Ex-CAA Agent Cameron Mitchell Says His Sexual Assault Accuser Is ‘Fabricating Her Story’

Mitchell was fired in November after aspiring actress Demi Mann accused him of misconduct

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Former CAA agent Cameron Mitchell, who was fired from the agency last November after aspiring actress Demi Mann accused him of multiple sexual assaults, contends in a new statement that she is “fabricating her story, likely for material gain.”

Mitchell, whose clients have included Common, Nia Long, Jordan Peele, Terence Howard and RZA, has largely remained silent since Mann filed her lawsuit. But now his representatives have released a statement to TheWrap in which he says CAA fired him without due process because of new sensitivity in the post-Harvey Weinstein era.

“I am concerned that we have moved into a space of trial by media and public opinion, as opposed to due process. Mann has come after me unchallenged as a means to gain access to CAA’s deep pockets,” Mitchell said. CAA is a co-defendant in Mann’s civil suit.

Mitchell said in a statement that Mann was an unrepresented aspiring actress, in the U.S. on a visitor’s visa, when she approached him to represent her at CAA. (She said in her lawsuit that he “discovered” her in a Culver City Coffee Bean shop in fall 2013, and that he soon promised to “set her up” on a Marvel TV show on ABC.)

In his statement, Mitchell said that he tried to help her as an unofficial client, setting up auditions, meetings and introductions at social events. Mitchell’s team said it was normal for agents to set up such meetings for unofficial clients before agreeing to represent them, pointing to the example of actress Mirtha Michelle Castro Marmol. His statement included a quote from Castro Marmol: “Before being signed as a client, Cameron took a chance on me and I truly appreciate his help launching my career.”

But Mitchell said Mann failed to make a good impression on the people she met, and then blamed him for her own shortcomings. He said that two days after discussing this with her she filed a complaint against him with CAA’s human resources department. (Mann has said she went to the agency last October 13.)

The statement from Mitchell’s representatives said:

After an exhaustive internal investigation by CAA, during which Mr. Mitchell was suspended with pay, Mitchell was informed that he could return to work and did so. Ms. Mann then hired an attorney who filed a baseless civil lawsuit against both CAA and Mitchell, attempting to capitalize on the cultural climate in an effort to leverage Mitchell and CAA for monetary gain.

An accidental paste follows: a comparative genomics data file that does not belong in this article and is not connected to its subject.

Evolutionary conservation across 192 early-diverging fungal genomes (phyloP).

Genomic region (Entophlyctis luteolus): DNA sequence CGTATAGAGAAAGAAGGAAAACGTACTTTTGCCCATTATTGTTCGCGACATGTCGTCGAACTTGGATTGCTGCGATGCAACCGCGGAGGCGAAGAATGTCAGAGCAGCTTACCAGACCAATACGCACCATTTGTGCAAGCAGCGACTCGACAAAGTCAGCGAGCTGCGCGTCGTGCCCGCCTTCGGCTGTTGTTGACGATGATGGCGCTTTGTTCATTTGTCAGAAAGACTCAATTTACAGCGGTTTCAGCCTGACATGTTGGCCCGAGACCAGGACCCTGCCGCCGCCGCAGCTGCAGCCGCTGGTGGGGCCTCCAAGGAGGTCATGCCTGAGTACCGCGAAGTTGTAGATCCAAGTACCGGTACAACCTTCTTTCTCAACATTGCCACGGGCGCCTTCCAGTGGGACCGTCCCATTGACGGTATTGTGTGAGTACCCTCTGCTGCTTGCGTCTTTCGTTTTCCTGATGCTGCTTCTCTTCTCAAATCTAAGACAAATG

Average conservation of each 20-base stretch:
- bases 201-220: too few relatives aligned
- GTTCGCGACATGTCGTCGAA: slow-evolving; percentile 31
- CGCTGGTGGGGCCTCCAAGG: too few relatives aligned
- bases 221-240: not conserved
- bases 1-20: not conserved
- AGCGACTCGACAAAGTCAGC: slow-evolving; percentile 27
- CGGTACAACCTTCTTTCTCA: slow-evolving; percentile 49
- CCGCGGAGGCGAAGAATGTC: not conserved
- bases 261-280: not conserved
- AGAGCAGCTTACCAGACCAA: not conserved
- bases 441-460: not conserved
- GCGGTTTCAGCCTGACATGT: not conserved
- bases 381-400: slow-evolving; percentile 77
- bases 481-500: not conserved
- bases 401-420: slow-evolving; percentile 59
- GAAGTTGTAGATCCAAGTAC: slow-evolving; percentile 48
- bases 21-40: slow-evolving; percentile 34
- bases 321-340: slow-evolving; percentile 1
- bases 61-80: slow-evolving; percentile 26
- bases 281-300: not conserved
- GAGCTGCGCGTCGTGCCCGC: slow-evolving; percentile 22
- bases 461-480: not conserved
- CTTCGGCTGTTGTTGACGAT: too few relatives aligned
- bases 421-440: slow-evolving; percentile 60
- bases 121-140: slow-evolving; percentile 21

The actress’ public campaign cost Mitchell his job. In a climate of heightened awareness, as soon as the lawsuit was publicized, although no corroboration for her unsubstantiated claims have been produced, CAA had no choice but to cut ties with Mitchell quickly, rather than parse details.

Mann’s account is dramatically different.

“There are other things that are going to come to light in this case that are going to make his claims of fabrication terribly embarrassing to him,” Mann’s attorney, Paul Philips, told TheWrap.

In her lawsuit, filed in Los Angeles County Superior Court in November, Mann said Mitchell gave her confidential documents that would supposedly give her an inside edge on projects and auditions, but told her there was an unwritten rule that agents only did this for clients who agreed to sleep with them.

Last June, her lawsuit said, Mitchell went to her home, said he needed to take a shower, and emerged in a towel. They discussed business briefly, she said, and then he forced her to perform oral sex.

In August, she said, he demanded she come to a late-night event to discuss a contract, urged her to consume drink after drink and again forced her to perform oral sex.

Mann said that in September she met Mitchell at SkyBar in West Hollywood, and later woke up with no memory of what happened and Mitchell next to her, naked. She said he pulled her on top of him. She contends that he drugged her drink at SkyBar.

Mann says CAA representatives initially refused to meet with her when she approached the HR department last October. She called the company’s sexual-harassment protections “woefully inadequate” or nonexistent.

CAA said in a statement in November: “To the extent Mr. Mitchell formed a personal relationship with Ms. Mann, it was solely that, and outside the bounds of a professional relationship between CAA and Ms. Mann. With respect to Ms. Mann’s specific accusations against CAA, the agency categorically denies them and will vigorously defend itself in the litigation.”

The agency also said its representatives spoke with Mann “multiple times,” suspended Mitchell pending the outcome of its investigation, and ultimately fired him when it “received new information not previously revealed during the agency’s investigation.”

On Friday, a person familiar with CAA’s HR investigation said Mitchell was not fired because of a “climate of heightened awareness,” as Mitchell argues, but rather because other people came forward after Mann filed her lawsuit with information CAA didn’t have during the HR investigation.

Mitchell’s team also included a quote from civil rights attorney Benjamin Crump, whose clients have included Trayvon Martin’s family, but who is not involved in the case:

The current cultural environment has made way for a long overdue positive impact on society that hopefully effects wholesale change, safety, fairness, and the opportunity for all to thrive. Exploitation based on gender, sexual orientation, race, financial status, and media value must be rooted out wherever it’s found. When discovered, we must be cognizant of due process, ensuring each individual’s constitutional and legislative right is honored. As someone who knows and works with Cameron, I hope he is afforded the fairness and due process he is entitled to by the law.